When you get to be sixty-two like me, or somewhere in this neck of the woods, you’re used to hearing things like, “Where does the time go?” Or, when we talk about our four grandchildren, “They’re growing up so fast!” My wife and I have a weird sense of time these days, with different recollections of when things in the past happened.
We’ll be thinking about when something occurred (a kid going off to college or whatever) and one of us will say, “It was the year we had the house painted. Twelve years ago.”
“That wasn’t twelve years ago!” the other says, “That was twenty years ago!”
“Was it? Oh yea, you’re right.”
It’s not that we’re losing our minds. It’s that the ship we are traveling on through time experiences warp speed without us every exclaiming “Make it so!”
(That’s a Star Trek Next Generation reference, in case you’re not a total geek like me).
So, sometimes we don’t notice when a decade whips past. And yet the most recent stretch of time during the pandemic has felt like two of the very longest years ever. Have you ever noticed that really, really good movies that are three hours long seem like they’re over in an hour, while terrible ninety-minute movies last an eternity? Our perception of time is all relative to our experiences. Life is just another story we just happen to be living.
I am writing this from our farm in the far reaches of Vermont in a place called the Northeast Kingdom. The locals joke that July and August are two months of bad sledding. It’s one of those funny/not funny jokes because winter here is in fact interminable, with snow not uncommon in May. Often, nothing seems to change for many days in a row. We look out the window most mornings in March to see snow falling.
Yet when I really pay attention, I can see spring trying to rise up and find me.
Last week I went on one of my daily walks through the woods, along a rushing brook, and there in front of me was something startling: a bright green fern sprouting up and out in all directions. I found it strikingly beautiful, perhaps because it was in the middle of a very cold forest full of ice and snow. In a few weeks, or maybe a month, the lilacs along our deck will extend their limbs as if stretching for the first time after their long sleep.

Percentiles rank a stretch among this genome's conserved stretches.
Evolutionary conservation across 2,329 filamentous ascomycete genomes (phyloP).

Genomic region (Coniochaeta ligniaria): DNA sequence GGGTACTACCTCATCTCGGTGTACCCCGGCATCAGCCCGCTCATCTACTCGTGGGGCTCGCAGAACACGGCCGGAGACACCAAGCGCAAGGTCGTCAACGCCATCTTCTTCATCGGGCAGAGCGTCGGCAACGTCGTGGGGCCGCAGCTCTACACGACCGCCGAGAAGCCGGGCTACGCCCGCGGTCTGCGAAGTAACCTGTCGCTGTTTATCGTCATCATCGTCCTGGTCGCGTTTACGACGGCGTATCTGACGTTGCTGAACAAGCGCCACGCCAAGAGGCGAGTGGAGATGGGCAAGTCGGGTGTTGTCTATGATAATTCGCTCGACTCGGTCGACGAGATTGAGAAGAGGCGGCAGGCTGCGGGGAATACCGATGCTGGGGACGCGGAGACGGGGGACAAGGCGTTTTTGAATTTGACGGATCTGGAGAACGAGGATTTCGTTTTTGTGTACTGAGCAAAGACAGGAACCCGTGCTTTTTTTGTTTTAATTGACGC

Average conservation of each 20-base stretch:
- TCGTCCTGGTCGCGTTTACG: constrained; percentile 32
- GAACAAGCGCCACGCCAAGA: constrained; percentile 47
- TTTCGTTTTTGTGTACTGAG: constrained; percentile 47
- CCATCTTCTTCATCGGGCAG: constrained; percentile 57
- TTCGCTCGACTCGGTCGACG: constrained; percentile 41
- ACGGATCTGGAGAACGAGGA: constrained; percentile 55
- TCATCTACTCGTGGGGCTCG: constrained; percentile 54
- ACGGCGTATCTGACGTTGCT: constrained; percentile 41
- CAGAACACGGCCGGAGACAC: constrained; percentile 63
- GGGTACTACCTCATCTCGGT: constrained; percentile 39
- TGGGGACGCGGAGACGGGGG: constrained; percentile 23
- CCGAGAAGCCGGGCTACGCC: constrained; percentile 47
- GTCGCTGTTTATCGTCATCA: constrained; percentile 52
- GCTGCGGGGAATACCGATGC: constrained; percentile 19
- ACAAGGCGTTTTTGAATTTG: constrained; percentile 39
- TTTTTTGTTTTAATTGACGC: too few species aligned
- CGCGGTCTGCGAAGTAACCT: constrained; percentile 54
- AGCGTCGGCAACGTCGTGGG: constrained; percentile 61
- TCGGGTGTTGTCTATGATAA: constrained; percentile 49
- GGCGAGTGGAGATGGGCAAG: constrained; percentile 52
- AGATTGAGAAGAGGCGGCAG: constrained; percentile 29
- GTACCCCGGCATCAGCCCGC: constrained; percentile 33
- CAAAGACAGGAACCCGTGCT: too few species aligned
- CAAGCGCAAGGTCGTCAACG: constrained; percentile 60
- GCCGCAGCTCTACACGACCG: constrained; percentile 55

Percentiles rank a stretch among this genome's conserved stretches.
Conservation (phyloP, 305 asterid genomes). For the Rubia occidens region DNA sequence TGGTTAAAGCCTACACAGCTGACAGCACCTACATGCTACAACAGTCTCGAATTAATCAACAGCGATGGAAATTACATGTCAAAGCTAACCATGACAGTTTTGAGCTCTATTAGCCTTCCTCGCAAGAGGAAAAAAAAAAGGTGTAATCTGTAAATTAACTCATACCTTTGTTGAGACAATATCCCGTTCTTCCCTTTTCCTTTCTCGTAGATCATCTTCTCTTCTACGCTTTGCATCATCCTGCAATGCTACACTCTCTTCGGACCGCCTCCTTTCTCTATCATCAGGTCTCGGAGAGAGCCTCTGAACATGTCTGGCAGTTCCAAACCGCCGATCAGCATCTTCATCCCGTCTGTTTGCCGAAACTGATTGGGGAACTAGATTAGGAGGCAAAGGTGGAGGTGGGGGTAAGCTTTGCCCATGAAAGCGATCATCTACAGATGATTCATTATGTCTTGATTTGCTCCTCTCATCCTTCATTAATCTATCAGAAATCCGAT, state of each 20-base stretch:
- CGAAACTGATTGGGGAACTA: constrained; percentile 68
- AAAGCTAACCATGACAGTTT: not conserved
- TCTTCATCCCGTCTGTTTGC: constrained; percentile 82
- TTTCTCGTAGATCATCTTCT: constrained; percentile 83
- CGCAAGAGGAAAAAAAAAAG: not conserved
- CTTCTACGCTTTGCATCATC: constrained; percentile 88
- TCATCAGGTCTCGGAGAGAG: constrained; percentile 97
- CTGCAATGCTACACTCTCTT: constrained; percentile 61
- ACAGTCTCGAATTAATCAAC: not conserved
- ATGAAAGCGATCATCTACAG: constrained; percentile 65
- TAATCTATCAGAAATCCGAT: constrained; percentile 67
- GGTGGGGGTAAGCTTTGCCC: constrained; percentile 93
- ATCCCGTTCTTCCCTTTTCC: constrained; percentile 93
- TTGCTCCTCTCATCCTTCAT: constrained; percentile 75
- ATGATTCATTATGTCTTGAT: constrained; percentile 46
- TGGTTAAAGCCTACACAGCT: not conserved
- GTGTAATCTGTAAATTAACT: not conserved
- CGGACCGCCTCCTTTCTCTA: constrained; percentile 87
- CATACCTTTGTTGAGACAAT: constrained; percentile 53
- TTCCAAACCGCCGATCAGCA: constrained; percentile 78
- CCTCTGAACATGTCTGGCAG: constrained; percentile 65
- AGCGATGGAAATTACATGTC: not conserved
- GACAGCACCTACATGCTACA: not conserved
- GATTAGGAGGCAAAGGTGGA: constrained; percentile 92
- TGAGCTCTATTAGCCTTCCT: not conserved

Seeing these snapshots within my life’s story is like a time stamp, a reminder that this is not really one big blur going past — not if we take the time to pause and look.
I think of this when I see my grandchildren, in person or on Instagram,….
…My eldest grandchild, a seven year old boy now, in a picture where his arms are so long he looks like a teenager. He’s perched on my shoulders, smiling from ear to ear, on top of the world.
I see this same boy holding my three-year old granddaughter’s hand as they walk through the halls of an aquarium surrounded my luminescent fish. Cousins and buddies already! Wow.
I see my youngest granddaughter, barely one year old, saying my daughter’s name for the first time, “Ab-i-gail!”
I see my youngest grandson, age five, helping my daughter chop vegetables, dressed in his Ninja costume and using what appears to be a Samurai blade.
I hear the sound of a grandson laughing as I launch him like a rocket off my shoulders while standing in Lake Willoughby in August, and see him flailing through space before splashing down; as soon as he’s surfaced he’s shouting, “Do that again! Higher!”
Experiencing these moments fully, examining them as the jewels they truly are, doesn’t slow the rushing time of life’s narrative—because, as I said, good stories do seem to go by faster—but added together they create a mosaic that transcends a ticking clock. The picture is grand and breathtaking.
And while I’m working every mental muscle to see the NOW, I’m also looking back on occasion because that helps put the present in context. This blog has helped me tell stories that have formed a kind of time capsule, for my readers and for myself. Today I read again the very first post I wrote. Here it is:
Today my daughter Abigail shared the news that I am the grandfather of a heartbeat.
The ultrasound image was pasted into a Valentine’s card
A black and white Rorschach, with one tiny hand reaching up as if to say, “Hello.”
The boulder of energy that struck my chest was both kind and playful
It whispered of future walks in a Vermont meadow
Me holding my grandchild’s hands up as she takes toddling steps through the tall grass
His gleeful laughter at how new and thrilling it is to be alive
Smeared peas and Cheerios soggy with milk on a highchair tray
And sitting together by the brook, staring in wonder and silence
At water spiders darting here and there.
What are things you are experiencing now that form your own story and colorful mosaic? If you’re a grandparent, how do these experiences enrich your life? Please feel free to share your thoughts through posting a comment.